'I woke up the morning after I played toques, and I felt like my tongue was burned,' said Oscar Gonzalez, a Venezuelan marketing consultant who moved to Mexico City last year.
'It's a crazy game and I can't really see the benefit. It's one of those inexplicable things about Mexican culture.'
The game is played competitively solo, although multiple people can play together by forming a human chain; touching hands, noses, lips, ears, buttocks or any other piece of bare skin which will allow electricity to flow.
'The hands are relatively easy to withstand,' says Javier. 'I've seen people get up to 50 volts by touching tongues.'
When played in a group, the drinking element of toques becomes more prevalent, as the person who breaks the chain first is often punished by having to drink shots of tequila.
'If you get to the upper limits of the voltage you actually start to feel tingling in your brain,' said Ignacio Alonso, a Mexico City native who reached 90 volts before screaming for mercy, a trial sandwiched by shots of the rudimentary and potent mescal, a spirit similar to tequila.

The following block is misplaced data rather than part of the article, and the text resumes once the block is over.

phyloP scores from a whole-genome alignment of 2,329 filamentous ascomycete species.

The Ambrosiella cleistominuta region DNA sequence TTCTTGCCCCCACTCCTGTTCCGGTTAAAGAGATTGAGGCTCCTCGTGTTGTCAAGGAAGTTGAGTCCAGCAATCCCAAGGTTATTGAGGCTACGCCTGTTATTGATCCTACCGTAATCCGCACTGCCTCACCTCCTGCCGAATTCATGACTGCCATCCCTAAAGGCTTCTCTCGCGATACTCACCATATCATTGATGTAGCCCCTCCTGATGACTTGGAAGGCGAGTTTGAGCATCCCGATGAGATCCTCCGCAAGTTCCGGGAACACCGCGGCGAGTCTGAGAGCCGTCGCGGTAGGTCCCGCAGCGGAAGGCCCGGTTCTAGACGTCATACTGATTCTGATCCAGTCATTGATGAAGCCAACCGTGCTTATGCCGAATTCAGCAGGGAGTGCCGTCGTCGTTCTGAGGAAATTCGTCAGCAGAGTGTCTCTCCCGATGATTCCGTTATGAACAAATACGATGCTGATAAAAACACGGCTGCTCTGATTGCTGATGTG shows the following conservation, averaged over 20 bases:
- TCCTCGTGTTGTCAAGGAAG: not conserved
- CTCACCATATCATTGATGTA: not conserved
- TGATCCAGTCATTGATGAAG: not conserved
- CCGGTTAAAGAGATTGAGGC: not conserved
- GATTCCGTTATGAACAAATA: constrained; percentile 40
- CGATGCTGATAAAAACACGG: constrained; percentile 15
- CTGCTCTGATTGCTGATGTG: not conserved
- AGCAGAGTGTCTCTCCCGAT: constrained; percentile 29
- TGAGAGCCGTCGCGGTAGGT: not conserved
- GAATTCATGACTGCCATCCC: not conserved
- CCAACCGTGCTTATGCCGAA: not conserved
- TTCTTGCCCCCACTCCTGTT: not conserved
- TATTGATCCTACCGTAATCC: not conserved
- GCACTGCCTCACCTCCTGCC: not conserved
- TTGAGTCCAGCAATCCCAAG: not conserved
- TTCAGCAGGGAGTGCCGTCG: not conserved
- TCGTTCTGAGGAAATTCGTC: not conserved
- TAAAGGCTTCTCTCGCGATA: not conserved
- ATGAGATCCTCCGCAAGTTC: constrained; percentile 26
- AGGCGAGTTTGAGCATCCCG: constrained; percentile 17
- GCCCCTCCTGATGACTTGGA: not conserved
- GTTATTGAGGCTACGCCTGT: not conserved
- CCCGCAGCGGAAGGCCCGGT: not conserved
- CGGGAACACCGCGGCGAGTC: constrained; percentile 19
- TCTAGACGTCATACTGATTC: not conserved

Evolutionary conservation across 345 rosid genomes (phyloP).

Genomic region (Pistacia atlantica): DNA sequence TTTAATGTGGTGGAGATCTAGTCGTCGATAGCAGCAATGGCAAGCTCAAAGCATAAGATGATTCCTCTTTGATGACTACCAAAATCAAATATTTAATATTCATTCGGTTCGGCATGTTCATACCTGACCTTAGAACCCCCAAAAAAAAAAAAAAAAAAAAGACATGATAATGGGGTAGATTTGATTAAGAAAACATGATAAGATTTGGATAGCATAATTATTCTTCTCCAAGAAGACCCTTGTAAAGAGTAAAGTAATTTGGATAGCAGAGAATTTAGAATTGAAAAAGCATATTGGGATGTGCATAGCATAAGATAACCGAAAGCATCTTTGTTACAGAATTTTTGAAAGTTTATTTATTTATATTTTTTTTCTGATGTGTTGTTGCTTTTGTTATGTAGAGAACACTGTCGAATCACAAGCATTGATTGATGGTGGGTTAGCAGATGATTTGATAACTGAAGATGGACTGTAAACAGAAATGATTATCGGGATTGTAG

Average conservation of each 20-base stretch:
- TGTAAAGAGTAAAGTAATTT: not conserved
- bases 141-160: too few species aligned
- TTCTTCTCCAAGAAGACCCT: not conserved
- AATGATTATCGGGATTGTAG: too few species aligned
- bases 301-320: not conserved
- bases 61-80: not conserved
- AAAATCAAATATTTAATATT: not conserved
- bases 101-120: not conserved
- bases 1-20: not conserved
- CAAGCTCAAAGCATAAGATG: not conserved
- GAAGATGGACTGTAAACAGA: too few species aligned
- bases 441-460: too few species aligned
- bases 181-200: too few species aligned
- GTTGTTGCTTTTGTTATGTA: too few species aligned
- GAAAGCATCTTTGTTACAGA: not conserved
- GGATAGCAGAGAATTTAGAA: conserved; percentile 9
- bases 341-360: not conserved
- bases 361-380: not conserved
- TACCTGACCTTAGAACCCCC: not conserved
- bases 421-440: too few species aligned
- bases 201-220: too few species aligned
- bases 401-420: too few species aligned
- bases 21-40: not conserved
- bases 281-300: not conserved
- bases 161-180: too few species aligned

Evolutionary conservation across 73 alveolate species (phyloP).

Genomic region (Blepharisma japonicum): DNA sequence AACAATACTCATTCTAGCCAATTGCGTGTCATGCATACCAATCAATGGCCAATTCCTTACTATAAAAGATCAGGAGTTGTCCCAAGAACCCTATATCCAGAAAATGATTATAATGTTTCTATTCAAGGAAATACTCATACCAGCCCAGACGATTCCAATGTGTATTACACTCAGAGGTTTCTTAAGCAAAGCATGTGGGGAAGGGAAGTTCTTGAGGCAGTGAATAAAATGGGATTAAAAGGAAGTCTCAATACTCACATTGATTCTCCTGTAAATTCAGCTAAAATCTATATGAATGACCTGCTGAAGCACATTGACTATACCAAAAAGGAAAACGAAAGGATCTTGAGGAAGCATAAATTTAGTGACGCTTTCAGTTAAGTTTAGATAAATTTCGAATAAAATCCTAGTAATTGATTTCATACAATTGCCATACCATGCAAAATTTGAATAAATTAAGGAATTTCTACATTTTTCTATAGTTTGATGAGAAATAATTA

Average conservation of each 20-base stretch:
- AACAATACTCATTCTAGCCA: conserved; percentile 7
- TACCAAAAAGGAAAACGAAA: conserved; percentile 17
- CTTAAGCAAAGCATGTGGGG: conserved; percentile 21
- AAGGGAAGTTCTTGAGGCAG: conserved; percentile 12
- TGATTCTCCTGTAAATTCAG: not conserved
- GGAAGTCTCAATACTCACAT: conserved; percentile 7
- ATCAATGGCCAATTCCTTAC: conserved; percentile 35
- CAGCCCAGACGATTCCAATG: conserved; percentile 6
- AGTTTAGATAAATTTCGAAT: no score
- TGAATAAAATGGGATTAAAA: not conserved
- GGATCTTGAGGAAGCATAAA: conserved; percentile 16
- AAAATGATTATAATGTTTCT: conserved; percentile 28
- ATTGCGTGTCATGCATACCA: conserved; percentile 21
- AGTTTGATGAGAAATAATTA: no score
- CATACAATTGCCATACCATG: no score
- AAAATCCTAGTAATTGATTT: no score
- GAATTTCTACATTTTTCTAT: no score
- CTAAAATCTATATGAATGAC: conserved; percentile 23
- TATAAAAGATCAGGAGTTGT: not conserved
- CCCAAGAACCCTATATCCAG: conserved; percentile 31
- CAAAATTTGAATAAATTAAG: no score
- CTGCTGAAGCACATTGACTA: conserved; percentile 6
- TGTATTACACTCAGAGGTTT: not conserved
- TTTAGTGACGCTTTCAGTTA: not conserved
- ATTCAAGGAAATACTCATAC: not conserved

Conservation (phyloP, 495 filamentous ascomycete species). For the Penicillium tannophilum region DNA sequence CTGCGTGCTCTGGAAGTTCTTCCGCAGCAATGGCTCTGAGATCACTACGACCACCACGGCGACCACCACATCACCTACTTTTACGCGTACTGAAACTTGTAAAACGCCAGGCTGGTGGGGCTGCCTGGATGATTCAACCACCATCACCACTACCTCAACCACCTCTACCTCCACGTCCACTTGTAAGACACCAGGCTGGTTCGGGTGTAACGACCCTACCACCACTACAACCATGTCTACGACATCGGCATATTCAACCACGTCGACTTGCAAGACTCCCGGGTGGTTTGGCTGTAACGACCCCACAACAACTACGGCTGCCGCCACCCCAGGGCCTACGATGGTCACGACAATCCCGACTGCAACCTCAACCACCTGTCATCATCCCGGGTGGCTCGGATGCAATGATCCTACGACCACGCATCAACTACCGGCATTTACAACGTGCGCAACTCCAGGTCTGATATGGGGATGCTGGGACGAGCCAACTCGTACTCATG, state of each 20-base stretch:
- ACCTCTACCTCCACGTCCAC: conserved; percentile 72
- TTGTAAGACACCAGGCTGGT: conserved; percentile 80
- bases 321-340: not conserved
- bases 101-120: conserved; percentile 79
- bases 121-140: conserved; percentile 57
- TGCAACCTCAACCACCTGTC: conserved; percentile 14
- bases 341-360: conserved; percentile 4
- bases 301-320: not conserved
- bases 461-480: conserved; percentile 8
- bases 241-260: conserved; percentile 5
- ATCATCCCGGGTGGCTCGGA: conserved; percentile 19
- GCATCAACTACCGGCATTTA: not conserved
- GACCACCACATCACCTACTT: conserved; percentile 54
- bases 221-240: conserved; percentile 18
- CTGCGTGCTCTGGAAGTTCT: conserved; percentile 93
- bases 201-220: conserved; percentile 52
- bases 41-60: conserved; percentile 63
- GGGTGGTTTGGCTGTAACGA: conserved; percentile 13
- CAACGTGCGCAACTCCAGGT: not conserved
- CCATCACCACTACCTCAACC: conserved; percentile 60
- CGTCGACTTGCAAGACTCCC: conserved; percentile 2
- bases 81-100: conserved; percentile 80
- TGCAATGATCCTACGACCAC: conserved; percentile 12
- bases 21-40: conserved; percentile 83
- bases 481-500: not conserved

Eight AA batteries power the 'shock box', which Javier carries around with him to offer the game to party-goers and ordinary office workers alike.
'I start work at 3pm,' he says. 'You'd be surprised how many people simply enjoy the sensation and will have a go at the end of their lunch hour, without having touched a drop of alcohol that day.'
Travelling is difficult for Javier, since he is not allowed to take his equipment on aeroplanes inside his hand luggage, and has been questioned in the past by airport bomb squads over the contents of his checked suitcase.
'Officers in international airports rarely understand that it's just a game,' he chuckles.
The maximum of 120 volts is not enough to damage human tissue, although players with heart pacemakers should not take on the challenge.